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What is the Job Market Outlook for Financial Examiners?

Job Market Outlook October 1, 2013

Financial examiners ensure compliance with local, state and federal laws, and about one third of the total is working in a government job. The others typically work for banks or other financial institutions, perhaps dealing with securities and commodities.

While the minimum requirements for starting a career in this field consist of accounting skills and knowledge of financial laws, communication skills are vital, as workers must present reports, communicate with companies, and write to government offices.

Job Outlook for Financial Examiners

This is a high-paying job, with figures between $74,000 and $134,000, and the largest numbers are coming from government positions. There is also growing potential in scientific research and security and commodity exchanges. Much of the growth is regionally based with higher earning potential emerging from Washington D.C., New York, New Jersey, Connecticut and Illinois.

The career outlook for financial examiners is fairly promising, growing at a rate of 20 percent, which is exceeding the average profession. This means 16,000 jobs will be opening up over the next ten years. The two career paths are risk scoping and consumer compliance.

The former is involved in evaluating the health of a company, and to ensure that there is enough capital and balance to sustain operation, and all loans given out are safe. Evaluating the performance of managers may also be a part of the job.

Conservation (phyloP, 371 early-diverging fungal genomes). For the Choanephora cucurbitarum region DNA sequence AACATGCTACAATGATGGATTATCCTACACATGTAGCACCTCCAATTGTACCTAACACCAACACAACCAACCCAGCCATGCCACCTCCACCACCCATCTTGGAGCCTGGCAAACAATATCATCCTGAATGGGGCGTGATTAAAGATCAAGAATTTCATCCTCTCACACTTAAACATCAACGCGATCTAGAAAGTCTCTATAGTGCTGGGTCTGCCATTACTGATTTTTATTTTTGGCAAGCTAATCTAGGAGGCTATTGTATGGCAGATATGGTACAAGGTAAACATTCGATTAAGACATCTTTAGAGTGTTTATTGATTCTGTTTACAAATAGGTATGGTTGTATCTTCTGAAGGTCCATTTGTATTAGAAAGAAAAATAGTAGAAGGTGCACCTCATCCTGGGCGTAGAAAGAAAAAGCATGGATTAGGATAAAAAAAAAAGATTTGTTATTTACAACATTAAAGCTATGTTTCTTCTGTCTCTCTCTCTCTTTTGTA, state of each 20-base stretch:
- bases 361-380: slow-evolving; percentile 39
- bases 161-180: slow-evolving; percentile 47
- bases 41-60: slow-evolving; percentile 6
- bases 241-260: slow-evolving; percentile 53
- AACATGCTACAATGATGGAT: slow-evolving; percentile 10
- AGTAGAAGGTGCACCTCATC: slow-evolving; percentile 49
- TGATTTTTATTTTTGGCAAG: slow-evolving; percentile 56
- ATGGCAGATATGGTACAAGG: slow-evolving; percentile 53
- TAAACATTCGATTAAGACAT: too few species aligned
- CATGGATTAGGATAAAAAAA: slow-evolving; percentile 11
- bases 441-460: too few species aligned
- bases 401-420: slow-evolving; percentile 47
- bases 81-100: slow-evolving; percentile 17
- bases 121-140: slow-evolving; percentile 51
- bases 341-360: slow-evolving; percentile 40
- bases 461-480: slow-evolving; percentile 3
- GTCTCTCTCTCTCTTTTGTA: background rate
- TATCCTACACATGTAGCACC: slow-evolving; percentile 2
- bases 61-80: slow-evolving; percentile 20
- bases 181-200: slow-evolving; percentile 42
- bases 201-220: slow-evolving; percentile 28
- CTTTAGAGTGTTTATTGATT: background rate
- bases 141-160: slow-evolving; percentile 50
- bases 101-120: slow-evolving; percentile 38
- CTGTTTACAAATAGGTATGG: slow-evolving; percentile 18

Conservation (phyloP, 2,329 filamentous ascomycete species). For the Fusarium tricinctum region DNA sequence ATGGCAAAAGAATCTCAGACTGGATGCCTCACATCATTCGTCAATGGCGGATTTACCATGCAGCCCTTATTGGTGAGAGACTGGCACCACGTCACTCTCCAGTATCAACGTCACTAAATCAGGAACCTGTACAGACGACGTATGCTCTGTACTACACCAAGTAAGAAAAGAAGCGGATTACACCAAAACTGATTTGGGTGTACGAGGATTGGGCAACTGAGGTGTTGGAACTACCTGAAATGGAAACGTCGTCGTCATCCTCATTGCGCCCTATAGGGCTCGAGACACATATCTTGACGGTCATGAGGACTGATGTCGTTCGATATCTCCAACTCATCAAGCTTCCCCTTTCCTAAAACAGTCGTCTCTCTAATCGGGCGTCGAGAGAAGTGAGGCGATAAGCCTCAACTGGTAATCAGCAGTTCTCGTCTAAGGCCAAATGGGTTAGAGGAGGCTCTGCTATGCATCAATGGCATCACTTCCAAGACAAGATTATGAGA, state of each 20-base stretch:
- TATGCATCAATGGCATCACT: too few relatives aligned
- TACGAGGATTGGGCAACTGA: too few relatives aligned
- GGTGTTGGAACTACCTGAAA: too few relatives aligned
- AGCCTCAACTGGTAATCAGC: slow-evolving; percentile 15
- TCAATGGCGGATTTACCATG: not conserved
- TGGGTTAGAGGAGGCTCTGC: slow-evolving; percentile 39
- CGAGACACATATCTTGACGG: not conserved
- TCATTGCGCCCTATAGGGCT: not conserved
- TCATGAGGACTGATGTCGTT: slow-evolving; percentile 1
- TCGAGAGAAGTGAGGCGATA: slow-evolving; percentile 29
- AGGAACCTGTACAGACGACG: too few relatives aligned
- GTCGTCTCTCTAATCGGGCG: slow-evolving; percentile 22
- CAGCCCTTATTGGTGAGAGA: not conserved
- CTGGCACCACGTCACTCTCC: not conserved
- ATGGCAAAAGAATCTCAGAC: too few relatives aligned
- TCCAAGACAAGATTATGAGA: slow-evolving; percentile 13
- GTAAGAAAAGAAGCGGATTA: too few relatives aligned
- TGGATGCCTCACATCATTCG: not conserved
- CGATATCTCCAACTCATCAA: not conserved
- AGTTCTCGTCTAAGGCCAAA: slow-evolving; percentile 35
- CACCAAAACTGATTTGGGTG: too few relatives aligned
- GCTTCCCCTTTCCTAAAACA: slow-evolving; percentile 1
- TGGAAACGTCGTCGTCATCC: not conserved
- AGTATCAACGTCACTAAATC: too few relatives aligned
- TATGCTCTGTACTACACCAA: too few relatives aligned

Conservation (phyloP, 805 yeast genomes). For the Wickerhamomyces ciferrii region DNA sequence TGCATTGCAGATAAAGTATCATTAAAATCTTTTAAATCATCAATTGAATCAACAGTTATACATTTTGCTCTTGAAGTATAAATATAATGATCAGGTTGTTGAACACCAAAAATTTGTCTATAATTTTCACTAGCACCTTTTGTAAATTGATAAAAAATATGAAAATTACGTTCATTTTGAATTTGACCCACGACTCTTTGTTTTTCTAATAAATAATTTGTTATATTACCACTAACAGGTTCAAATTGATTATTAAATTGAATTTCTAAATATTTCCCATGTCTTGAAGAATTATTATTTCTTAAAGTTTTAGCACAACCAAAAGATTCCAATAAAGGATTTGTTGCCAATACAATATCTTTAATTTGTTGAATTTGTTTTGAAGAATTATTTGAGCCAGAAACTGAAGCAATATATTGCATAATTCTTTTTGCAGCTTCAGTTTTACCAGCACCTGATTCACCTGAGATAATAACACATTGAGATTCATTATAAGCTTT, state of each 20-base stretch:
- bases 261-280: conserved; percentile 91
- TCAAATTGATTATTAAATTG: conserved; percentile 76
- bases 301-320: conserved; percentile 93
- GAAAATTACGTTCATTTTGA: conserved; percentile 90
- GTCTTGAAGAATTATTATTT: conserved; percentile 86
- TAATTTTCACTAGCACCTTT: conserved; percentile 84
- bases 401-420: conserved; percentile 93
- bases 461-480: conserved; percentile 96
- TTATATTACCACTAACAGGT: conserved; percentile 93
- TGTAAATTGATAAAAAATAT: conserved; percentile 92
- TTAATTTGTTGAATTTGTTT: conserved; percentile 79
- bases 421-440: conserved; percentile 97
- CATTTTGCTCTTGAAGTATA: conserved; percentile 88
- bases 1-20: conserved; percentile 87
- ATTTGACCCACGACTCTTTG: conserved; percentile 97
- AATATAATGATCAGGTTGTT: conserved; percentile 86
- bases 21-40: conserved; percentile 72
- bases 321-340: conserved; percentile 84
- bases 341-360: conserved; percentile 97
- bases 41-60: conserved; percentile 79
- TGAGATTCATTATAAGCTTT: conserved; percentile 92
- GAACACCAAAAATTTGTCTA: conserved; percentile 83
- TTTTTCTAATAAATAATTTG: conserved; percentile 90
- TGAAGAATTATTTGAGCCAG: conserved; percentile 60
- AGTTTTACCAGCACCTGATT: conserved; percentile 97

On the other hand, the consumer compliant field will be more involved in monitoring loans and making sure borrowers are not being taken advantage of through predatory loans, and that they can, in fact, pay the loans back over time. Workers will also make sure that discrimination against borrowers is not a factor in determining loan worthiness.

Surviving the Competitive Environment

Naturally, the competition is intense for this field and so most beginners will seek out bachelor’s degree even while gaining experience in clerical jobs, data entry and similar entry-level positions. As they grow with the company, and in knowledge, they are handed over greater responsibility and allowed to hone their investigation skills.

Certification is certainly the way of the present and future, as this helps to set apart qualified examiners capable of following national standards. There are actually a few certifications to reach for, including the title of certified financial examiner, certified financial examiner-financial/ratings analyst, and automated examination specialist.

Financial examiners are being pressured to have a given number of credit hours in accounting. In addition, a background in law, computer software, or economics is certainly an advantage when applying for a position.

Communication skills are vital, but problem solving skills, the ability to think critically, and making judgments quickly are equally valuable. Workers are often called upon to audit businesses and institutions to ensure compliance from day one, and so college degrees and post-secondary accounting hours are scrutinized. Securities experience and CPA status are also pluses.

Now is the time to begin building a career in financial examinations, while the market is growing and while companies are embracing young workers with a solid education.

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